- I wish I had done more to track how many hours we spent on the conversion project. I could estimate based on my (likely faulty) recollection of the project, but it would be nice now to have a feel for how much the conversion really cost us in terms of hours.
- The process of identifying every endpoint in our web application and, at a minimum, smoke-testing each one is an excellent housekeeping exercise. We identified a few areas of our application that are not used anymore and identified a few long-standing bugs that were not related to the conversion effort at all. I’d like to have us go through this process again, maybe once every 2 years or so. Also, by enlisting the majority of the company in this effort were ended up exposing some folks to areas of the app that they normally never see and ended up sharing a lot of valuable application-specific knowledge with each other.
- I don’t think we could have done this as quickly as we did if we didn’t have the entire team in the same room for a week. I might even go a step further and say that we might not have even been able to pull it off at all.
- I think that the collective confidence of the team in a successful outcome for this project ebbed and flowed quite a bit throughout the project. There were a few occasions when we encountered a very odd issue that gave us pause and made us wonder if we were in for a disaster. Having a boss who really understood the value of the project and encouraged us to press on and complete it despite the bumps in the road was crucial to the success of the project.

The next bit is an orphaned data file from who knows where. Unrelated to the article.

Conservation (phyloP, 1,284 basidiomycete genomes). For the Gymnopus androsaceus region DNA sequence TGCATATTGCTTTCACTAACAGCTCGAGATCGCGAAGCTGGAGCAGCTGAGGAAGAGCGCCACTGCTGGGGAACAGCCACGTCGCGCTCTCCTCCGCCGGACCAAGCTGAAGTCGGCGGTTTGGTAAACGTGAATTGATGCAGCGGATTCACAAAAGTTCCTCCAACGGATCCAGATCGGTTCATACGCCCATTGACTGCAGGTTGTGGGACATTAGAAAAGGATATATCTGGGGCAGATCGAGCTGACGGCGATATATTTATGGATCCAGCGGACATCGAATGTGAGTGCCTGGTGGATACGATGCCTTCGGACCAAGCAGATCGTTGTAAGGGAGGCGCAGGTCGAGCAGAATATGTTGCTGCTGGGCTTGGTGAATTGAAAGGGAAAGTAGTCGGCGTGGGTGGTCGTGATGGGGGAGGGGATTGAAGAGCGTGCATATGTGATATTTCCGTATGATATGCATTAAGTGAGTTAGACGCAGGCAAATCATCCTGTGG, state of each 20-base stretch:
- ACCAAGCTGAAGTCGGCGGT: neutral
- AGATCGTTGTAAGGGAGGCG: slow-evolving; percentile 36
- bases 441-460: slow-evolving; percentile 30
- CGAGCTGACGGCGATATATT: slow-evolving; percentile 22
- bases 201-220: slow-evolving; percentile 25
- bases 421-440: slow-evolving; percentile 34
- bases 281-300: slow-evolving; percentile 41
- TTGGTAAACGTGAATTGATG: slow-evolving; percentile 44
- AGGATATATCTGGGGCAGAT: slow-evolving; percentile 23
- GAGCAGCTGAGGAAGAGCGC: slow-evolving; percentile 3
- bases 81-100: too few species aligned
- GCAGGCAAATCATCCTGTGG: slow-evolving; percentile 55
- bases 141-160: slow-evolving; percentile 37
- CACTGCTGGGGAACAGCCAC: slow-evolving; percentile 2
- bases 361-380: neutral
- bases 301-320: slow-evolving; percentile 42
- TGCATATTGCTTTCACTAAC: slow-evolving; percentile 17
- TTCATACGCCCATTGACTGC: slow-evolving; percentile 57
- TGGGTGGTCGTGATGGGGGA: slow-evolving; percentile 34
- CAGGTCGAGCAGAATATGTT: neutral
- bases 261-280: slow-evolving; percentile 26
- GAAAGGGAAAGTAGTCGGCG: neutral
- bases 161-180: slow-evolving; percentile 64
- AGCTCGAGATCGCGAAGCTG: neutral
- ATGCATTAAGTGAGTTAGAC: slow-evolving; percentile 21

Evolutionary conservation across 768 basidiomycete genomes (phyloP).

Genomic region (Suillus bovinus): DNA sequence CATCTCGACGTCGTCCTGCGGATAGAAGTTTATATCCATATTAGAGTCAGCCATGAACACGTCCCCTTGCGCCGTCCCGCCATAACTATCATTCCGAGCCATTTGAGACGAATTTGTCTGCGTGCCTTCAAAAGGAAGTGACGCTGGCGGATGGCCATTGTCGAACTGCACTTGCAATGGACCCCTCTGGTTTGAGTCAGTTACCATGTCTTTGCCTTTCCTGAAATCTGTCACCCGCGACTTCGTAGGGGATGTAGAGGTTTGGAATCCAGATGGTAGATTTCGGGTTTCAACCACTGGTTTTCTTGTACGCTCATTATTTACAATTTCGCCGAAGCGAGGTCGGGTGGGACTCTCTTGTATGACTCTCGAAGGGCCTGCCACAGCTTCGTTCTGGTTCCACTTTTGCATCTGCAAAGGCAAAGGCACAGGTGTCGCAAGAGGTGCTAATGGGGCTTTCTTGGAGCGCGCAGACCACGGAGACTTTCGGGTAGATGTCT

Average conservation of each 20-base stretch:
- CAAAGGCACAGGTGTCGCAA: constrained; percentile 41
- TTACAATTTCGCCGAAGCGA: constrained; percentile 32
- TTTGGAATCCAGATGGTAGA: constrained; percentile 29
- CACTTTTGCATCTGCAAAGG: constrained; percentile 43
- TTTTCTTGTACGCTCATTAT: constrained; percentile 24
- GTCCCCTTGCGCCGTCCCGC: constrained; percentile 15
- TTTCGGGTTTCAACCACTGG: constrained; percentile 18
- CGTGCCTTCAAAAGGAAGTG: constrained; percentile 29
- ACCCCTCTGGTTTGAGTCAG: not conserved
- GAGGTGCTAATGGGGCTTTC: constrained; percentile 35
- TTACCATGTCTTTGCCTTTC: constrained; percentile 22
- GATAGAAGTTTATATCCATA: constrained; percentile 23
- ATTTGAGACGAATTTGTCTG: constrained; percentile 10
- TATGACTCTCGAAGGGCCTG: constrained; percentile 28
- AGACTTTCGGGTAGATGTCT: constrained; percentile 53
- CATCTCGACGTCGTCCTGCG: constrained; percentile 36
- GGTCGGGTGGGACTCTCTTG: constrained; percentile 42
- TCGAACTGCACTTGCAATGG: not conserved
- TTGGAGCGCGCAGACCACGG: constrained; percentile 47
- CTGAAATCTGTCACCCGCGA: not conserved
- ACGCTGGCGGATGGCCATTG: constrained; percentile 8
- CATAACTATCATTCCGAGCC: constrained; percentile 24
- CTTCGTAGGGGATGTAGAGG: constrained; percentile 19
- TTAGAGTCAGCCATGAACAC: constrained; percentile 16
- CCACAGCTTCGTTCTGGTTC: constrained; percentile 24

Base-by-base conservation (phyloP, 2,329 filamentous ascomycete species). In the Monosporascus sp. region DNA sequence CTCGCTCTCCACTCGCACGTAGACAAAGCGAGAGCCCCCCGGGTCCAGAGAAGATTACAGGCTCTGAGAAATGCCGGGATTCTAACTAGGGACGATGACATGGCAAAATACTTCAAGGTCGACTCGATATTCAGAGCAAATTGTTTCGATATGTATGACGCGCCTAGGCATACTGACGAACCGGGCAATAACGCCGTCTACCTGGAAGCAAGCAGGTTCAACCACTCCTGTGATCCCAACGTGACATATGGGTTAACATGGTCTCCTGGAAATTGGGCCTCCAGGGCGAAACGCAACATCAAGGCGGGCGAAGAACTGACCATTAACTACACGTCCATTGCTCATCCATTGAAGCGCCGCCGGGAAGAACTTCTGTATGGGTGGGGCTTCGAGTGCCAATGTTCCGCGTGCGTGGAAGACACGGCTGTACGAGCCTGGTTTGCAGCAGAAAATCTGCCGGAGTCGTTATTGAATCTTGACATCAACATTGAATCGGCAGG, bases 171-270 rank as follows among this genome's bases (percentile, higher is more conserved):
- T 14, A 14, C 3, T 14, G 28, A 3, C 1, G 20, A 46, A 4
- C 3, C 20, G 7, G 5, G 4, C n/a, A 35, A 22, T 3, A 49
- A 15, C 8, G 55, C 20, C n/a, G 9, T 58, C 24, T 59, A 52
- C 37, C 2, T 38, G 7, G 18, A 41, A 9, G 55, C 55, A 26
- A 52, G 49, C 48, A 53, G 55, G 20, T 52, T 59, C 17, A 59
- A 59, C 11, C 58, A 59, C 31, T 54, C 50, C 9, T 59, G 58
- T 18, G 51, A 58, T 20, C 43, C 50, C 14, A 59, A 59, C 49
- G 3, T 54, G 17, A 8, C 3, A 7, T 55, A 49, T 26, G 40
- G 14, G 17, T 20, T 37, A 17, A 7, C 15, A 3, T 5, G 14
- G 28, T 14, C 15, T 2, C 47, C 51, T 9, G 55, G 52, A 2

- Because I did the initial conversion and committed it to source control many of the files in our website project now only have a single commit in their history (with my name on it). We moved the original VB .NET project to an “archive” location in our source control tree so we can still go digging and find earlier revision history for a file if we need to, but until then all questions of, “who last worked on this file” usually end up being answered with my name. If I were to do this over again I might investigate a method to migrate the commit history of each of the original .vb files to their .cs counterparts, but at this point it’s not worth the effort.
Within a few months of finishing the conversion project, it was hard to imagine that we used to have so much VB .NET in our application. By doing this conversion we were able to remove the, “VB .NET (but we’re phasing it out)” bullet point from our developer job postings and reduced the various VB .NET related grumblings in our team chat logs by 100%. It was a big job, but I think it was worth it in the end.